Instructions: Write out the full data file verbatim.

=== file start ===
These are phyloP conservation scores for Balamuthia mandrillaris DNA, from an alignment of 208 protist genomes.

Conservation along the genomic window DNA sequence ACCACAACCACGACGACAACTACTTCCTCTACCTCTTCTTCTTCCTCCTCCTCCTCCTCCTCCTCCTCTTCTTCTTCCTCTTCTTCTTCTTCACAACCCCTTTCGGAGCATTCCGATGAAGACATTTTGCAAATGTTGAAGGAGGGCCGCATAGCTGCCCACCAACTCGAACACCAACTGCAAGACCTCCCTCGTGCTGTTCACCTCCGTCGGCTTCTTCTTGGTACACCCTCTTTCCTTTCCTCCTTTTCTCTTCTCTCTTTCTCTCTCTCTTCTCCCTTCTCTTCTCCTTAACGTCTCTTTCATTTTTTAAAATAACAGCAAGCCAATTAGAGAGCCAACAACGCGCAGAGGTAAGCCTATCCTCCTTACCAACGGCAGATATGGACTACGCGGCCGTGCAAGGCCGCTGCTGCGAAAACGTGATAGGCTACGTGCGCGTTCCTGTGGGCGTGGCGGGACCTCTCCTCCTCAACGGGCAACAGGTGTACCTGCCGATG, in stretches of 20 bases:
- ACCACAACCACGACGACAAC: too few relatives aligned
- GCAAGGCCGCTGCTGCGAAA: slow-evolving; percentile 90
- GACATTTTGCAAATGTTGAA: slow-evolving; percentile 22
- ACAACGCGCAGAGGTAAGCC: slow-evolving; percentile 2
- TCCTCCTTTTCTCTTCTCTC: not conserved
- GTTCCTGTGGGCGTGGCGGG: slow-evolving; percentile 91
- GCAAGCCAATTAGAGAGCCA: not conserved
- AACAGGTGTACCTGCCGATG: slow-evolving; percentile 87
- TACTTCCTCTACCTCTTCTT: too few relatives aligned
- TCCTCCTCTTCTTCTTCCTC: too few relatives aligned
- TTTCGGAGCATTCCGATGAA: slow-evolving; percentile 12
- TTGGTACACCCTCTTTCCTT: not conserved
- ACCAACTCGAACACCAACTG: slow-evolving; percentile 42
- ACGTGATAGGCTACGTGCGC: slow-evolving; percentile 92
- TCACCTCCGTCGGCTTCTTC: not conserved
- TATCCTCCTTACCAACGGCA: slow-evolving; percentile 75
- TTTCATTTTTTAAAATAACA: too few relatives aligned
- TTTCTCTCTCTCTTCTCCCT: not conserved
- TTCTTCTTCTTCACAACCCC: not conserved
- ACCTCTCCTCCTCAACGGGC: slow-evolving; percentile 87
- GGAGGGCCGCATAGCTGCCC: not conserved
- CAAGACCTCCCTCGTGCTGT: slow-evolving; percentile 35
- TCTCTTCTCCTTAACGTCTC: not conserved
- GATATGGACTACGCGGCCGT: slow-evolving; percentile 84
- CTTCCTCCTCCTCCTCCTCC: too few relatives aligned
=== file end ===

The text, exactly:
These are phyloP conservation scores for Balamuthia mandrillaris DNA, from an alignment of 208 protist genomes.

Conservation along the genomic window DNA sequence ACCACAACCACGACGACAACTACTTCCTCTACCTCTTCTTCTTCCTCCTCCTCCTCCTCCTCCTCCTCTTCTTCTTCCTCTTCTTCTTCTTCACAACCCCTTTCGGAGCATTCCGATGAAGACATTTTGCAAATGTTGAAGGAGGGCCGCATAGCTGCCCACCAACTCGAACACCAACTGCAAGACCTCCCTCGTGCTGTTCACCTCCGTCGGCTTCTTCTTGGTACACCCTCTTTCCTTTCCTCCTTTTCTCTTCTCTCTTTCTCTCTCTCTTCTCCCTTCTCTTCTCCTTAACGTCTCTTTCATTTTTTAAAATAACAGCAAGCCAATTAGAGAGCCAACAACGCGCAGAGGTAAGCCTATCCTCCTTACCAACGGCAGATATGGACTACGCGGCCGTGCAAGGCCGCTGCTGCGAAAACGTGATAGGCTACGTGCGCGTTCCTGTGGGCGTGGCGGGACCTCTCCTCCTCAACGGGCAACAGGTGTACCTGCCGATG, in stretches of 20 bases:
- ACCACAACCACGACGACAAC: too few relatives aligned
- GCAAGGCCGCTGCTGCGAAA: slow-evolving; percentile 90
- GACATTTTGCAAATGTTGAA: slow-evolving; percentile 22
- ACAACGCGCAGAGGTAAGCC: slow-evolving; percentile 2
- TCCTCCTTTTCTCTTCTCTC: not conserved
- GTTCCTGTGGGCGTGGCGGG: slow-evolving; percentile 91
- GCAAGCCAATTAGAGAGCCA: not conserved
- AACAGGTGTACCTGCCGATG: slow-evolving; percentile 87
- TACTTCCTCTACCTCTTCTT: too few relatives aligned
- TCCTCCTCTTCTTCTTCCTC: too few relatives aligned
- TTTCGGAGCATTCCGATGAA: slow-evolving; percentile 12
- TTGGTACACCCTCTTTCCTT: not conserved
- ACCAACTCGAACACCAACTG: slow-evolving; percentile 42
- ACGTGATAGGCTACGTGCGC: slow-evolving; percentile 92
- TCACCTCCGTCGGCTTCTTC: not conserved
- TATCCTCCTTACCAACGGCA: slow-evolving; percentile 75
- TTTCATTTTTTAAAATAACA: too few relatives aligned
- TTTCTCTCTCTCTTCTCCCT: not conserved
- TTCTTCTTCTTCACAACCCC: not conserved
- ACCTCTCCTCCTCAACGGGC: slow-evolving; percentile 87
- GGAGGGCCGCATAGCTGCCC: not conserved
- CAAGACCTCCCTCGTGCTGT: slow-evolving; percentile 35
- TCTCTTCTCCTTAACGTCTC: not conserved
- GATATGGACTACGCGGCCGT: slow-evolving; percentile 84
- CTTCCTCCTCCTCCTCCTCC: too few relatives aligned